Boone, N.C. — Rhiannon Giddens, a folk artist from a three-member band based out of Boone, North Carolina, just won the seventh annual Steve Martin Prize for banjo music.
Giddens' musical journey began in Ohio with opera training at Oberlin College that later segued into Scottish and Celtic music.
In 2005, she attended Appalachian State University's Black Banjo Gathering, where she met now-fellow band members Don Flemons and Justin Robinson. Together, the three artists founded the Carolina Chocolate Drops, a band well-known in Boone and in the Triangle area for its "old-time string sound" that utilizes vocals and instruments like bones, guitars, banjos, fiddles, brushes, ukelele and more.
In recent years, Giddens has worked to expand her own solo recording projects, including Tomorrow is My Turn, which was nominated for a Grammy for "Best Folk Album" in 2016.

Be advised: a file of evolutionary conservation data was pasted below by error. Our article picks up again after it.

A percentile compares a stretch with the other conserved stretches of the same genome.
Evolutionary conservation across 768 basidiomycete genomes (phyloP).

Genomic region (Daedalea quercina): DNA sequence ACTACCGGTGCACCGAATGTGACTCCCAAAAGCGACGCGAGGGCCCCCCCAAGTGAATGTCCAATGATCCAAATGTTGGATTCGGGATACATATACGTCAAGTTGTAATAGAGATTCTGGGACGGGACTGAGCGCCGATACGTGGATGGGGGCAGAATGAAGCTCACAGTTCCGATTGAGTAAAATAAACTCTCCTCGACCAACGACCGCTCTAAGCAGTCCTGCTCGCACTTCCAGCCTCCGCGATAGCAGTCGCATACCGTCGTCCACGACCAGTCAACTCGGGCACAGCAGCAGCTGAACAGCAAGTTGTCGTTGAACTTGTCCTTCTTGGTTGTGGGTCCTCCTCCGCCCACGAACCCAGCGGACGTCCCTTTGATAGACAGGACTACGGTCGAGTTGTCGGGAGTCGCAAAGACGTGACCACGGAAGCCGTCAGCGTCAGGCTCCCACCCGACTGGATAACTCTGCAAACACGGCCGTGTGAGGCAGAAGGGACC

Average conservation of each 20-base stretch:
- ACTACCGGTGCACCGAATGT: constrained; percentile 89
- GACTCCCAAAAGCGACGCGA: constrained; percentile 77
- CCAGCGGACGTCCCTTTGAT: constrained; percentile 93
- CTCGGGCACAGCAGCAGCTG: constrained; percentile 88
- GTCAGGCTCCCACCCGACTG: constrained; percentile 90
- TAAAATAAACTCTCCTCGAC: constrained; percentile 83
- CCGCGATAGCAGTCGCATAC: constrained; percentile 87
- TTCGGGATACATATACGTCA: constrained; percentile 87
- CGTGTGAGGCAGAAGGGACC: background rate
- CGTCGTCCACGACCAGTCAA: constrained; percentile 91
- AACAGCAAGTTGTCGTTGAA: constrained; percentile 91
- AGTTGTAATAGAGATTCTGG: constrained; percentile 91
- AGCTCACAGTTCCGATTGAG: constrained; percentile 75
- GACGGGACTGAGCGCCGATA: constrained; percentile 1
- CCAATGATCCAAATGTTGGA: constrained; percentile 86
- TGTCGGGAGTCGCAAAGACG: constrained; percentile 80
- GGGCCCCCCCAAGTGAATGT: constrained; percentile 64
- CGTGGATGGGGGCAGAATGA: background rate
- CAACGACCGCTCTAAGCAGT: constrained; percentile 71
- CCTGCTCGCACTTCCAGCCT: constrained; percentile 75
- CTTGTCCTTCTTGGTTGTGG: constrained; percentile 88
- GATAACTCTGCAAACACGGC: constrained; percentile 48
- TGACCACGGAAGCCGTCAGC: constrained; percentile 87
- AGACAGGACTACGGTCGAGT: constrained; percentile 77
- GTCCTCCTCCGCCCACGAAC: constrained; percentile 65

In addition to her role in the Carolina Chocolate Drops, she has performed on gourd banjo, 19th century minstrel banjo and the three-stringed African akonting.
She even performed at Tennessee's Bonaroo Music and Arts Festival in 2005.
The Steve Martin Prize for Excellence in Banjo and Bluegrass was created seven years ago to award professional or semi-professional artists for their accomplishments in the field of five-string banjo or bluegrass music. Giddens' passion for bringing the sound and feel of old-time black string bands into the 21st century was one of many attributes that contributed to her recent honor.
Winners of the award receive a cash prize of $50,000 and a bronze sculpture.
In a February 2016 interview, Giddens said, “I was attracted to the banjo before I knew the history of it. I just loved it. In the beginning I felt like I was kind of an interloper, and then I realized actually it’s everybody’s music. When you look at the history of it, it’s everybody’s music. It’s a huge history that nobody talks about, and that really drew me.”